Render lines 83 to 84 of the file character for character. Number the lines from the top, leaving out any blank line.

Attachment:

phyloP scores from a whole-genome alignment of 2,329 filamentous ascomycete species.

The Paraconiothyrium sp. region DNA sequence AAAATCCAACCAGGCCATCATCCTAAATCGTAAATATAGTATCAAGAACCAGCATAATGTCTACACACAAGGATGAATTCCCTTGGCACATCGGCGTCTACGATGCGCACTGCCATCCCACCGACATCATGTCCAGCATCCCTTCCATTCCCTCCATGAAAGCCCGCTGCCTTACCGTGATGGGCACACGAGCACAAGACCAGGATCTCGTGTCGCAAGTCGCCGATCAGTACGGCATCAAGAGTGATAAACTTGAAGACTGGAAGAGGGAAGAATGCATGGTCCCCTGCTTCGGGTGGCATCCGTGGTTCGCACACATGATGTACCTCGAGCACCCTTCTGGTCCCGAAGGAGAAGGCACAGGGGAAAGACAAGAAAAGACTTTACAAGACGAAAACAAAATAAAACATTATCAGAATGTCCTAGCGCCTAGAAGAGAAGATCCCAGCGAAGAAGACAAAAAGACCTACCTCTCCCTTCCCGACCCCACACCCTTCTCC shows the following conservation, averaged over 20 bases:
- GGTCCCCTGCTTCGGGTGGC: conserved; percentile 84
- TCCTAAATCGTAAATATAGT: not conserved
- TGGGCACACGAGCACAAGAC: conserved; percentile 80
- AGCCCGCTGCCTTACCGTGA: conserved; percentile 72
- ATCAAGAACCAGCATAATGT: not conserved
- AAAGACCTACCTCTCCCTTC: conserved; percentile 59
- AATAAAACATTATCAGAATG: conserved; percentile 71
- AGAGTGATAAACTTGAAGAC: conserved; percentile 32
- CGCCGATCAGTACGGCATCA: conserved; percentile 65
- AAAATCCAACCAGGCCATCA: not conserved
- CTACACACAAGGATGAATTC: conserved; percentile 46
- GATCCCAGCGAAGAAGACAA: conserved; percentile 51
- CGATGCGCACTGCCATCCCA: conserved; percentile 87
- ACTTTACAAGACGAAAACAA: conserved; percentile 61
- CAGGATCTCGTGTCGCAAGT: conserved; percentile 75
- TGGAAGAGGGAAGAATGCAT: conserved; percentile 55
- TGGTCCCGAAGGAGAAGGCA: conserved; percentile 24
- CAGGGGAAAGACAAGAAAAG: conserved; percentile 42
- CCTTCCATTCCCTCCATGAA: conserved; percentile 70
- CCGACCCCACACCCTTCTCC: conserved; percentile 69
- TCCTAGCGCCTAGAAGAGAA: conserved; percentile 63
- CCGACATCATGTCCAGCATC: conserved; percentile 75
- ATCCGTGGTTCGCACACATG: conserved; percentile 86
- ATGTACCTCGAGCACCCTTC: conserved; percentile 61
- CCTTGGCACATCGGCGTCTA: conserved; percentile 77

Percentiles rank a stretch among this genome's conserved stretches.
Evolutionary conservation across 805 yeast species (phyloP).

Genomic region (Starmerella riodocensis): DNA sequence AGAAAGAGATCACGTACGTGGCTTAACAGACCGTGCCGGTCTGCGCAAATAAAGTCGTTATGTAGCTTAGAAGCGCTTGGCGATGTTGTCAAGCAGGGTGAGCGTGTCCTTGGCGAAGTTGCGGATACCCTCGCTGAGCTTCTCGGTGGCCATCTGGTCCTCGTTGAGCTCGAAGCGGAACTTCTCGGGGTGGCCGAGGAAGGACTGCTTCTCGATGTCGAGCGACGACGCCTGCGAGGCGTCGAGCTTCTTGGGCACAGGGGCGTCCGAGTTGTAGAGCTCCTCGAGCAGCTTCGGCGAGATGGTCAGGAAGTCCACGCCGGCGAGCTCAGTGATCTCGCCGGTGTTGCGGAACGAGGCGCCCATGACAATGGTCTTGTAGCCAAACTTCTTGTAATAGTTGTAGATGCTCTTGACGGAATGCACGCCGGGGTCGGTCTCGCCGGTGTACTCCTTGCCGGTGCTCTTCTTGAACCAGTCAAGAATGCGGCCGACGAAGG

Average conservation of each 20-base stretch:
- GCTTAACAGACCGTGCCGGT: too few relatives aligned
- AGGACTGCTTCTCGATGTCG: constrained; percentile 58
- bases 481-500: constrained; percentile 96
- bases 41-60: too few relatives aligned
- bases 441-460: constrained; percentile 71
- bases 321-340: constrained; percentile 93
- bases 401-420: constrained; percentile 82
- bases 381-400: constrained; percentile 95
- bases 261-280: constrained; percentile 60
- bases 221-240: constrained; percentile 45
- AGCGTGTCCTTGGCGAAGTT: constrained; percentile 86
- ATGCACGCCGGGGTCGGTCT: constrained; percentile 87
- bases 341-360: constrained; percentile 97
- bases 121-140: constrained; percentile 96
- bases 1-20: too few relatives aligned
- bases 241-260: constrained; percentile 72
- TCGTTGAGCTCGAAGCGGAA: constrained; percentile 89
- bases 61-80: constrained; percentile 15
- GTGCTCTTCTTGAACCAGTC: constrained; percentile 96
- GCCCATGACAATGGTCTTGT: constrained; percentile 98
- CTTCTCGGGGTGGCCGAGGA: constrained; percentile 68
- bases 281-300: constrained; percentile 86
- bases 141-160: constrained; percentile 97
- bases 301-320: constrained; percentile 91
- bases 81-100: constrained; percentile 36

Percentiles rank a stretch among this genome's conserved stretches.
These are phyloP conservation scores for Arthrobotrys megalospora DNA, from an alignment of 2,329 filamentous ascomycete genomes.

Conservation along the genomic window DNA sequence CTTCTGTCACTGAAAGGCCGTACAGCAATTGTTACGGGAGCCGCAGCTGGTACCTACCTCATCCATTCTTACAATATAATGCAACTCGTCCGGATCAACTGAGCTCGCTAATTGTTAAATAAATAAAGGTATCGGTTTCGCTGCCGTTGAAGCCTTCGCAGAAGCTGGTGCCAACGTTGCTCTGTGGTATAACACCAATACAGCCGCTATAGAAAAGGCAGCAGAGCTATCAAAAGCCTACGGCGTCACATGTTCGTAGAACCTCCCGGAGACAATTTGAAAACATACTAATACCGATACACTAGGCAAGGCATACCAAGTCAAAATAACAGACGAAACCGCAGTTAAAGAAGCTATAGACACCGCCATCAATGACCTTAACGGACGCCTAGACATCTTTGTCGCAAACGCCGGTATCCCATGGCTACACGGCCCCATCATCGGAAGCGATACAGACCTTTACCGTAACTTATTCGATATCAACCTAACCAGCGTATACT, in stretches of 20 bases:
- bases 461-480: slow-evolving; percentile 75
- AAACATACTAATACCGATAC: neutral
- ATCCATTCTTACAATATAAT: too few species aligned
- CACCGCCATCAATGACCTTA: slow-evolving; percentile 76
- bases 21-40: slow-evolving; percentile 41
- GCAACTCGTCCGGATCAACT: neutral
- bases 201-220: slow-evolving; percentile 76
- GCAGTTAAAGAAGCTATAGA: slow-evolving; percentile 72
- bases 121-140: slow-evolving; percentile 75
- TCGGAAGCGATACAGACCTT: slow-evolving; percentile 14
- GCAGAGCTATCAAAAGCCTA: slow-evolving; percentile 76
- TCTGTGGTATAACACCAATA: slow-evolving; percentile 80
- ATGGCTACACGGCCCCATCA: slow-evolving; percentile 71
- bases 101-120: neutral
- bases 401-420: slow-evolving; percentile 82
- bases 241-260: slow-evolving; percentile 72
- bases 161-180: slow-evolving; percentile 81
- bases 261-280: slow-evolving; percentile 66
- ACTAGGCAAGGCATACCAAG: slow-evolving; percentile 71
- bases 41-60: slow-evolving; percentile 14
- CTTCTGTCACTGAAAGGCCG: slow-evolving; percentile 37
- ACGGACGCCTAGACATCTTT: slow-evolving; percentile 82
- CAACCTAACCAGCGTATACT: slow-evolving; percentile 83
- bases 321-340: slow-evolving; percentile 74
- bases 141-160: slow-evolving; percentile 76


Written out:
- bases 321-340: slow-evolving; percentile 74
- bases 141-160: slow-evolving; percentile 76